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Why Does The Code Executes Differently Once I Introduce Else-statement

- 1 answer

I was doing exercises at CodingBat today and came across an interesting problem:

Given an array of ints, return True if the array contains a 2 next to a 2 somewhere.

This code runs wrong half times:

for i in range(len(nums)-1):
    if nums[i] == 2 and nums[i+1] == 2:
        print(True)
    else: 
        print(False)

for the input nums = [1, 2, 2] it gives the output: False

And this code gives True:

for i in range(len(nums)-1):
    if nums[i] == 2 and nums[i+1] == 2:
        print (True)

print (False)

My question is why does the introduction of else statement changes the way the code works?

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Answer

You are giving half outputs, as your first code prints False and then True. This is because you are printing on each iteration. So the first iteration checks whether 1 == 2 and False is printed. The next iteration checks if 2 == 2 so True is printed.

What you should do, is only print True if the condition is found and break from the loop, and print False only if the loop was exhausted without breaking. This means no consecutive numbers found and can be done with an else clause on the for loop:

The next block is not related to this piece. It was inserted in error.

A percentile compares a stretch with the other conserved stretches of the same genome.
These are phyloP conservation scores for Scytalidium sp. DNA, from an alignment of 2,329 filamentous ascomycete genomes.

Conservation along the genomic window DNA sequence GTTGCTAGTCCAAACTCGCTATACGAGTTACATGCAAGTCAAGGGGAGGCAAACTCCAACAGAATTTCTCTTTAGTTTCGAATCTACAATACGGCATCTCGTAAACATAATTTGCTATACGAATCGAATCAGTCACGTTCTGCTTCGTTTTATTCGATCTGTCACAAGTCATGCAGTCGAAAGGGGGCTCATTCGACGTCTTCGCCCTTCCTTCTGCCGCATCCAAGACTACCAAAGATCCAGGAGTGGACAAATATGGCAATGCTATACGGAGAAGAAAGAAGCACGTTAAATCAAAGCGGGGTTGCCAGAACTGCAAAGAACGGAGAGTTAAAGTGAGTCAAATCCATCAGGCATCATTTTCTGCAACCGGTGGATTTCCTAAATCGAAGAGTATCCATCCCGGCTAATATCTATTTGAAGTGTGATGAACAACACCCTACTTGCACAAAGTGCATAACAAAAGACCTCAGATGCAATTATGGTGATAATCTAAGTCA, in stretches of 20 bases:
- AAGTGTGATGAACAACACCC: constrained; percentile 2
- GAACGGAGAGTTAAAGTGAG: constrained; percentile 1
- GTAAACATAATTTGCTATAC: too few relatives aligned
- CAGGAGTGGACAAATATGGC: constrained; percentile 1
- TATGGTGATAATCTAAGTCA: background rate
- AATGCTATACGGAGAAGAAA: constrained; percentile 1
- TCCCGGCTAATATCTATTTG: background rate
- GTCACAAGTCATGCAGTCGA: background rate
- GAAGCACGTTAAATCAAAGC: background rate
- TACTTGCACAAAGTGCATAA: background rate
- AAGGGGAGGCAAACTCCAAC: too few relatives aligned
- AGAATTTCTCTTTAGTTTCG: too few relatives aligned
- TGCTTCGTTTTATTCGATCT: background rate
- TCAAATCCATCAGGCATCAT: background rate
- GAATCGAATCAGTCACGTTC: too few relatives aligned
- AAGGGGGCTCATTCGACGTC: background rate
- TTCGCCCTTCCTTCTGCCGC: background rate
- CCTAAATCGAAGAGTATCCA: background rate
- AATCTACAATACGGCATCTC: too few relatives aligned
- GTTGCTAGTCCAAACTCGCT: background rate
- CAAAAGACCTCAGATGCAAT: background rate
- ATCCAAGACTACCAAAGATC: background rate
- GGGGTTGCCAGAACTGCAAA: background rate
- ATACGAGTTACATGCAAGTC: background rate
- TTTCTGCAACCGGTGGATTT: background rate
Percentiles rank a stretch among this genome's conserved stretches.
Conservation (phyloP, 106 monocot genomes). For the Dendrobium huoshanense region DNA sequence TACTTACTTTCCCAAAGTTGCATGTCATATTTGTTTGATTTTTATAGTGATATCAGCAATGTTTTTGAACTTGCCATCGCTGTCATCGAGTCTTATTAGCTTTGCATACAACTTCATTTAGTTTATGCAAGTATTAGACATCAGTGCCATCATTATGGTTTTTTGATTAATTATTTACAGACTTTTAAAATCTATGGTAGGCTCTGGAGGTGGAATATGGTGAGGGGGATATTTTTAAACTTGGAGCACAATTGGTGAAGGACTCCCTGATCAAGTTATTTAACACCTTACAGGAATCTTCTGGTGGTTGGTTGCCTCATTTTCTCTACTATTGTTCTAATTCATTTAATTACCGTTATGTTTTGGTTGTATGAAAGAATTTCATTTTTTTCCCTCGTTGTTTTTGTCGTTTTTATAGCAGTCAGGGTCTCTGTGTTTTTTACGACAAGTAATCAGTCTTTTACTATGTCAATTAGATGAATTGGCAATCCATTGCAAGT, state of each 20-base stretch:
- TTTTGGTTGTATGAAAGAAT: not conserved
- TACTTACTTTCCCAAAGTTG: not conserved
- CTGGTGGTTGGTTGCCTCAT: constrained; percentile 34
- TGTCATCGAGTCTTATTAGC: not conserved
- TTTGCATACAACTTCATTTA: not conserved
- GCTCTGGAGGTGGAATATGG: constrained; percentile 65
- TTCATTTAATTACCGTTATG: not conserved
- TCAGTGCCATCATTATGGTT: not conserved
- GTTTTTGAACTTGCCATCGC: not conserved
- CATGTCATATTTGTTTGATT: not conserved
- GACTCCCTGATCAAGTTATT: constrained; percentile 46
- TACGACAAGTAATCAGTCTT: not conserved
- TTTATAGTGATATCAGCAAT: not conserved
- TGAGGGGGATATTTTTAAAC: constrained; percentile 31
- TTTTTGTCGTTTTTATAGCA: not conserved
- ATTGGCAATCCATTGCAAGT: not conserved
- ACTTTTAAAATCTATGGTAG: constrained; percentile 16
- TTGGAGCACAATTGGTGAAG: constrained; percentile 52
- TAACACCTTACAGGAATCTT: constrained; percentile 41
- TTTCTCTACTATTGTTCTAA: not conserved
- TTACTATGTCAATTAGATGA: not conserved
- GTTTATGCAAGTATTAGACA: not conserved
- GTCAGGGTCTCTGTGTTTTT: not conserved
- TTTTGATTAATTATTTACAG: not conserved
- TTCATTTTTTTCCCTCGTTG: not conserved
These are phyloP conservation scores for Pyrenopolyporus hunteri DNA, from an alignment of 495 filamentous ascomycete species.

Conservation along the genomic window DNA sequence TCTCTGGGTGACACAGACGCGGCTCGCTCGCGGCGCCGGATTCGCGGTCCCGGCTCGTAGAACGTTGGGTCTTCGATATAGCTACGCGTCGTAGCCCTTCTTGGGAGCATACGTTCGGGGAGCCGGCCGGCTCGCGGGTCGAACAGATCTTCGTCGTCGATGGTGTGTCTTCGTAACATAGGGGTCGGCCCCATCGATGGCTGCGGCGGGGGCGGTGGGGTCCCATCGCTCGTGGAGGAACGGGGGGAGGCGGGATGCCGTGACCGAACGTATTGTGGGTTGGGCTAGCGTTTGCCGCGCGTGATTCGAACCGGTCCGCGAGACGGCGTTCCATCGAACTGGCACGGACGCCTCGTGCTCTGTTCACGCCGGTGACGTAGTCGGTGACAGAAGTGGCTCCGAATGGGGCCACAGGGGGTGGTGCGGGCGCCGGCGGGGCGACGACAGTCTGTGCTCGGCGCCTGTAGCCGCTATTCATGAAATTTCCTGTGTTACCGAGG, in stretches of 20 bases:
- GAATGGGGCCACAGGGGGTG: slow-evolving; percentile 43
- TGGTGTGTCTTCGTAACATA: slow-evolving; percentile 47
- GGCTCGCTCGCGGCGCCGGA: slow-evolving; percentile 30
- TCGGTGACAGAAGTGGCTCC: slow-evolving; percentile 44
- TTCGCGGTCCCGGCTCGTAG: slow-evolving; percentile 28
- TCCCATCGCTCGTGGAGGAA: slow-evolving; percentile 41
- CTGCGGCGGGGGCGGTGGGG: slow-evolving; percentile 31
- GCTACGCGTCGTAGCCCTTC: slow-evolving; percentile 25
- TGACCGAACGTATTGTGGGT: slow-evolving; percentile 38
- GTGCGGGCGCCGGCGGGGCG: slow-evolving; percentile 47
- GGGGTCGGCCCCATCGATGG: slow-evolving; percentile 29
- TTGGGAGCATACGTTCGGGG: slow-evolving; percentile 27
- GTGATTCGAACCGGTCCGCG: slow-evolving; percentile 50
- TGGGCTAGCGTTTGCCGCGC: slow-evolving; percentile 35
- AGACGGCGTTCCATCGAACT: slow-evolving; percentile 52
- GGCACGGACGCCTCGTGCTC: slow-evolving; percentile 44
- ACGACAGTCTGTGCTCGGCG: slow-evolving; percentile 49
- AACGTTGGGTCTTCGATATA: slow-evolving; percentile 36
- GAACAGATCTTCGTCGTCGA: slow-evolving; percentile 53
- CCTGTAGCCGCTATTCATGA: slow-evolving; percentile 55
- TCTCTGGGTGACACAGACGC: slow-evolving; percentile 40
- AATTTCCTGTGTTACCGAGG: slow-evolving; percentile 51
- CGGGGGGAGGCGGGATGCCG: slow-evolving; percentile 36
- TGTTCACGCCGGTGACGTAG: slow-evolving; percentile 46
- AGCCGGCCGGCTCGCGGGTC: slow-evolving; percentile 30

nums = [1, 2, 2]
for i in range(len(nums)-1):
    if nums[i] == 2 and nums[i+1] == 2:
        print(True)
        break
else:
    print(False)

As to your question:

why does the introduction of else statement changes the way code works?

Well this is because it is equivalent to adding another condition. For example, this program:

x = 5
if x > 7:
    print("BIG!")
else:
    print("small...")

is equivalent to:

x = 5
if x > 7:
    print("BIG!")
if x <= 7:
    print("small...")

So by adding this second condition you are giving the code an alternative way of action in case the first one fails. If you omit the else (the second condition), the code has no alternative and simply does....nothing

For example, in the two pieces of code above, small... will be printed. But in this code:

x = 5
if x > 7:
    print("BIG!")

Nothing will be printed at all!

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source: stackoverflow.com
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